Lesson: A client may be reluctant to leave the elective share amount to his or her spouse during a pending divorce proceeding. However, consider the position of the nominated executor, who may be pressured by the other beneficiaries to assert the abandonment defense. If the client is unwilling to include an elective share bequest, consider at least having a contemporaneous letter to the client in the file advising the client that it is very difficult to prevail with an abandonment defense, even during an acrimonious divorce proceeding.

Basquiat, Blockage Discounts, and Beyond: Intestacy and Estate (and Gift) Valuation

Background: Jean-Michel Basquiat was the first major Black artist. He rose to fame in the 1980s and died intestate in 1988 of a heroin overdose at the age of 27. Basquiat was survived by his parents but did not have a spouse or any children. Under New York intestacy law, Basquiat’s parents inherited his estate equally (N.Y. Est. Powers & Trusts Law § 4-1.1(a)(4)). Basquiat left over 1,300 unsold works of art in his estate. Twenty years after his death, Basquiat’s mother, Matilde Basquiat, also died intestate. Basquiat’s father, Gerard Basquiat, and two sisters inherited Matilde’s estate and Gerard administered Matilde’s estate until he subsequently died in 2013. In valuing Matilde’s estate, Gerard applied a significant blockage discount to the value of the one-half interest in Basquiat’s art owned by Matilde at the time of her death. The blockage discount was subsequently challenged by the IRS.

Blockage discounts originated in the securities market. Such discounts are routinely applied when a decedent dies holding a large block of a single stock that must be disposed of immediately at death. If the disposition of a block of stock floods the market, it has the potential to reduce the stock’s value. To compensate for the immediate loss of value, the IRS often permits a blockage discount to the value of the gross estate, contingent on the quantity of the single stock in question. Blockage discounts are now often applied in the estates of well-known artists as the price of an artist’s work is often significantly reduced if many of such artist’s works are released into the market for public sale simultaneously.

Estate Administration: Sotheby’s originally valued the Basquiat art owned by Matilde at the time of her death at $36 million. The IRS disagreed, and after applying its own blockage discount, the IRS claimed the value of the artwork in Matilde’s estate was worth $69 million and issued another Notice of Deficiency. Gerard disputed the value of the artwork estimated by the IRS, applied his own 46 percent blockage discount, and claimed an IRS refund. After Gerard’s death, the Basquiat family valued Gerard’s estate at $45 million. The IRS issued a Notice of Deficiency based upon the value of the artwork in Gerard’s estate. The IRS has made a confidential settlement offer that is still pending.

Result: The blockage discounts applied in both Matilde’s and Gerard’s estates were challenged by the IRS. An undisclosed settlement and stipulated value were reached in Basquiat’s original estate, additional taxes and penalties were due from his mother’s estate, and his father’s estate continues to be in settlement proceedings with the IRS.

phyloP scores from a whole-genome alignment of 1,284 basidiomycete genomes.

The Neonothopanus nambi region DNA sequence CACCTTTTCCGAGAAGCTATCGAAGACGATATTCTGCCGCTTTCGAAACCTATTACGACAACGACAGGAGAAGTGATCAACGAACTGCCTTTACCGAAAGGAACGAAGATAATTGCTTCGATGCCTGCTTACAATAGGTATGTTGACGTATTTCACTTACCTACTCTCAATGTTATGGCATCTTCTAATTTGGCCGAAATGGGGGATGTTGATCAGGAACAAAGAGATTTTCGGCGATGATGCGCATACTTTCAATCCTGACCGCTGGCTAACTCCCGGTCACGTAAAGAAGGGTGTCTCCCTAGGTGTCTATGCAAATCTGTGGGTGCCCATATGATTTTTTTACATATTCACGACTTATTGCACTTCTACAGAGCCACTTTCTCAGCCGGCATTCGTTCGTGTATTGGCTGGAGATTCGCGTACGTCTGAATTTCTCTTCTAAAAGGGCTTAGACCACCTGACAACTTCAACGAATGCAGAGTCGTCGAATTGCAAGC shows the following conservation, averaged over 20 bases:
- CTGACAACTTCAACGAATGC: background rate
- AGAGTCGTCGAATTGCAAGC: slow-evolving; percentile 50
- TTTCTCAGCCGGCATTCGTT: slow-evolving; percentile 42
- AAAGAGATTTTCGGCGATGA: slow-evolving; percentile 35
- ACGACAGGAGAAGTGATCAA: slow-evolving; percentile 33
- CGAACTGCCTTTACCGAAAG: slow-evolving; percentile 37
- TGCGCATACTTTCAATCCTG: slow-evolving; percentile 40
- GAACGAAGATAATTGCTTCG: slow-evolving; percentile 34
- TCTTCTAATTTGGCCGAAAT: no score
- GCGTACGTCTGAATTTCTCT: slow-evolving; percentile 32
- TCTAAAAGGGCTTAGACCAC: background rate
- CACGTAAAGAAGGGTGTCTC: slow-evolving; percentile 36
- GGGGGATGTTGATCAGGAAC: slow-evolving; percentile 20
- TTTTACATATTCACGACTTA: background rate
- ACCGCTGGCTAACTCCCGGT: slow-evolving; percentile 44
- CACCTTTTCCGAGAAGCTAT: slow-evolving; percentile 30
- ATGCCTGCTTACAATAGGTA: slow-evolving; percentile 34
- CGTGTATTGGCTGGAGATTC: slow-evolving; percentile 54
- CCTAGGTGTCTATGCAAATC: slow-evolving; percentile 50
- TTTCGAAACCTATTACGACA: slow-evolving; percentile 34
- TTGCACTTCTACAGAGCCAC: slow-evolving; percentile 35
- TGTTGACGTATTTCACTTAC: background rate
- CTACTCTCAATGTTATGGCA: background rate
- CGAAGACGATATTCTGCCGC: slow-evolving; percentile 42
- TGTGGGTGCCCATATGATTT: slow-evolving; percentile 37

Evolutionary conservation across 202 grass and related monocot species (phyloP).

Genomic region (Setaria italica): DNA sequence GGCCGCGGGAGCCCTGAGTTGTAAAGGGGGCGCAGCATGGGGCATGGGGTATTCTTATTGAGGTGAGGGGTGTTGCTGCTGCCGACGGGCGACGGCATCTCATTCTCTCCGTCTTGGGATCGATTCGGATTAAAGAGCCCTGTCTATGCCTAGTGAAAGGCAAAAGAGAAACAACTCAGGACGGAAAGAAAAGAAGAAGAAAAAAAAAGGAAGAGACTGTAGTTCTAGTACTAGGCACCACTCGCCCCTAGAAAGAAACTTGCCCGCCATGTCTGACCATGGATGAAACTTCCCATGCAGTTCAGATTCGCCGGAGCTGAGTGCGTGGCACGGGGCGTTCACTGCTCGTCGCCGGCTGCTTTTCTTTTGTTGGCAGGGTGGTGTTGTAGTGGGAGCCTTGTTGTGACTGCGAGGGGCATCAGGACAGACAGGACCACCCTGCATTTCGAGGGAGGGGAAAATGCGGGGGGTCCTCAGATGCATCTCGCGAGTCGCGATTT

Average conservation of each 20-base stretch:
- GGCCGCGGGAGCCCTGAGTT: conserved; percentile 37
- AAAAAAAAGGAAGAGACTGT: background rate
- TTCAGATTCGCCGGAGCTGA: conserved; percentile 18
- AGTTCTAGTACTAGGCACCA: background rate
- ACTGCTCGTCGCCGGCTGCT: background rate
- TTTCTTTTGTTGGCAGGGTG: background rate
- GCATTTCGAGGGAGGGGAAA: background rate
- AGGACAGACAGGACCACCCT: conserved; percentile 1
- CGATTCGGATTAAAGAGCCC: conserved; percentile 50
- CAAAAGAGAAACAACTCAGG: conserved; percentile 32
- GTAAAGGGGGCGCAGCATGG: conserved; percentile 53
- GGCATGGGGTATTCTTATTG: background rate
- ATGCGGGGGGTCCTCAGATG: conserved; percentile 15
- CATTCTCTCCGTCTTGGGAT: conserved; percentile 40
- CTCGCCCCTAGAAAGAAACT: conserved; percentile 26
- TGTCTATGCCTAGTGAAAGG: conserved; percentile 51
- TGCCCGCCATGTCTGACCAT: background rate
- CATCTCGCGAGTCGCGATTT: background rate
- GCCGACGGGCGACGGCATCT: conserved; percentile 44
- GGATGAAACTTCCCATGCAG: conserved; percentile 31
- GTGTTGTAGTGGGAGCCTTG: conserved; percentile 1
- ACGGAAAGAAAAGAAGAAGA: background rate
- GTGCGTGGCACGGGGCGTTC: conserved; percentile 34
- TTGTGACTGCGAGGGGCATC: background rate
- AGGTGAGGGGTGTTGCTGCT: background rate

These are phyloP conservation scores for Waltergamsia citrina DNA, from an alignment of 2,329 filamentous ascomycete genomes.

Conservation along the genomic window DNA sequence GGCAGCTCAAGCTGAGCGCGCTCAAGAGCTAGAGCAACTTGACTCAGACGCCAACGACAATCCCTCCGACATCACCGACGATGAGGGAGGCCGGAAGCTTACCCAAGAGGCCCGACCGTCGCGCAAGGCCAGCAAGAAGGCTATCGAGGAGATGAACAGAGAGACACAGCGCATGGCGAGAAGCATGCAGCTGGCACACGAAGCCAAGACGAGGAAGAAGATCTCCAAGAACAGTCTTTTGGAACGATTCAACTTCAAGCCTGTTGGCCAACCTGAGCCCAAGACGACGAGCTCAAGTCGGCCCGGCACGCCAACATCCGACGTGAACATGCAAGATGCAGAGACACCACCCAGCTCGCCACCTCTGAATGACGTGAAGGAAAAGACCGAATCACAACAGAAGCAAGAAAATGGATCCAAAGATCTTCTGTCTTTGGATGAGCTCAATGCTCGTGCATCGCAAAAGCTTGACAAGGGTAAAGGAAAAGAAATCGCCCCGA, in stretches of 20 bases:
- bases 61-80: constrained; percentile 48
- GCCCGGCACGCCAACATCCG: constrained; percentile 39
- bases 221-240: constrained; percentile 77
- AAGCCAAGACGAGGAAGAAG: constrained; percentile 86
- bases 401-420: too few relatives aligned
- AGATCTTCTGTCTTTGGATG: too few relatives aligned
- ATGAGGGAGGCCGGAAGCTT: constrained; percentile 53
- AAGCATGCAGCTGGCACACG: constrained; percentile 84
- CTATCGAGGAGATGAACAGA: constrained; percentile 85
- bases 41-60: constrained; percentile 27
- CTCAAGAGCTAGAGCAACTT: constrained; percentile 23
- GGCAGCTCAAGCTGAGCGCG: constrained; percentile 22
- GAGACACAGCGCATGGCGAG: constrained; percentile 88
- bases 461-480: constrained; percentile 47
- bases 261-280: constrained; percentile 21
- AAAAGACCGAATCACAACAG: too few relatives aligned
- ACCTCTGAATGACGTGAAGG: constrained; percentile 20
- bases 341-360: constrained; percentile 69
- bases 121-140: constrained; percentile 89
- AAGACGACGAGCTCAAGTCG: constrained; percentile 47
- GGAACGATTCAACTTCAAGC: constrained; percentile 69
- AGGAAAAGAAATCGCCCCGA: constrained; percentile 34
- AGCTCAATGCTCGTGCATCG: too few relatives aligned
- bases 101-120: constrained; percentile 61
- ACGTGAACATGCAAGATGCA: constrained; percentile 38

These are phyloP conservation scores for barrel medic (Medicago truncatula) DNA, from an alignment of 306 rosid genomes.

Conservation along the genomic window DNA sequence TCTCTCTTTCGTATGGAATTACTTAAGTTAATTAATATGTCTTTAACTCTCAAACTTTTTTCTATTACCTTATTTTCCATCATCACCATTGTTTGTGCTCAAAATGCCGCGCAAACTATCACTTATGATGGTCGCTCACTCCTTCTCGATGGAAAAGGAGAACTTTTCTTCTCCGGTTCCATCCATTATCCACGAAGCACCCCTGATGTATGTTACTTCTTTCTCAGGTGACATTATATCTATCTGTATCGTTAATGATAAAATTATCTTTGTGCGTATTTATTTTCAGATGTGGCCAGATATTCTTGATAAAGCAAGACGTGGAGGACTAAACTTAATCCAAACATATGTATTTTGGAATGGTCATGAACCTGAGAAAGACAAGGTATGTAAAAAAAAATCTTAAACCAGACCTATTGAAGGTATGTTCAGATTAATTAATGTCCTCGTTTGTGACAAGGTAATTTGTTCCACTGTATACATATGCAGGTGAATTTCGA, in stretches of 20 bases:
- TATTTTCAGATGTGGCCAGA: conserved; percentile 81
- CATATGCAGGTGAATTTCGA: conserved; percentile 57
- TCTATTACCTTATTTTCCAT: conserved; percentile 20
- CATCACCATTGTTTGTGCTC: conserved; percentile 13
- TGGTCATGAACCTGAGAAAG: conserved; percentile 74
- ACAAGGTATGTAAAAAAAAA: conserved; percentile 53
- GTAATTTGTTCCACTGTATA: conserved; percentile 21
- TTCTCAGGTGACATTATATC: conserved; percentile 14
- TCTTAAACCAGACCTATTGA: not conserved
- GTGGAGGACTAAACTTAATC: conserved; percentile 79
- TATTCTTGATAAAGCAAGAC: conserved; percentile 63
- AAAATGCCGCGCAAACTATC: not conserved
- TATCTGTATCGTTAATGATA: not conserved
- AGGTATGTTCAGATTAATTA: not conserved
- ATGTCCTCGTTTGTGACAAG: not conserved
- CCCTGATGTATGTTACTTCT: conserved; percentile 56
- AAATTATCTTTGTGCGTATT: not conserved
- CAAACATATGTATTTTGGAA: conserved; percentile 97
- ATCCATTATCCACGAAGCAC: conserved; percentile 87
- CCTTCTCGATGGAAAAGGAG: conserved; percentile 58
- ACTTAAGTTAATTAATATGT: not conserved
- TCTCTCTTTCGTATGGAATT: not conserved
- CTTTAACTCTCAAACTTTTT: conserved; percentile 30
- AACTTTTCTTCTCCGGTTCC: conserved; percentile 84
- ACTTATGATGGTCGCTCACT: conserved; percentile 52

Lesson: The Basquiat family applied large blockage discounts and reduced valuations to the Basquiat artwork, resulting in several disputes with the IRS. A blockage discount can be a useful tool when an estate holds a large collection of art by a single artist. Such discounts can significantly reduce estate taxes if applied intelligently. The overzealous application of such a discount, however, can trigger an IRS audit and cost an estate both time and money.

Nicholas Zoullas: Second Marriages, Scorned Children, and “Stolen” Art

Background: Nicholas S. Zoullas was a Greek shipping magnate who was worth many millions at the time of his death. Zoullas had five children from two marriages that both ended in divorce. Zoullas and his first wife, Marianna Souyoutzoglou, had two children: Alexis and Sophocles. Zoullas and his second wife, Susan Bates Zoullas, had three children: Diana, Winston, and Andrew. In 2021, Zoullas died peacefully during Christmas week in New York at the age of 84.

Estate Plan: During his life, Zoullas’s mismanagement of his art collection caused lots of family stress and bad press. Zoullas and his son Sophocles litigated with each other over whether a Monet painting promised to Sophocles by his grandfather was actually a completed gift. The painting sat in storage for years before Zoullas sold it to one of his own struggling companies and then flipped it at auction to a third party. Zoullas’s $10 million erotic art collection was also threatened and damaged during a break-up with his then-girlfriend Stacy Cliett. Zoullas stored the 200-piece collection in his Florida home that he shared with Cliett, and she and her new boyfriend moved the art to a warehouse, where it was ultimately recovered by Florida police. Cliett was charged with grand larceny in the theft. After his death, Zoullas’s will gave all of his assets to his second wife Susan and made no provision for his first wife Marianna. Zoullas’s will also expressly disinherited his sons Alexis and Sophocles.

Result: The art litigation caused Zoullas to become estranged from his sons Alexis and Sophocles. Tensions ran so high after Zoullas’s death that family members published two dueling obituaries in the New York Times (with one completely omitting any mention of Susan and their three children). After learning that their father had disinherited them, Alexis and Sophocles issued a joint statement asserting, “we do not agree with many of his choices, particularly those he made later in his life, when he was unfortunately in a state of decline.”

Lesson: Consider including mandatory estate dispositions to children when negotiating a divorce settlement agreement. Art, which can hold huge monetary and emotional value, should be transferred with clear communication and stored in a secured location. Public figures should take measures to keep the disposition of their estate private by using a revocable trust. Finally, leaving a child even a token acknowledgment may go a long way in smoothing over hurt feelings and protecting the entire estate plan from being challenged.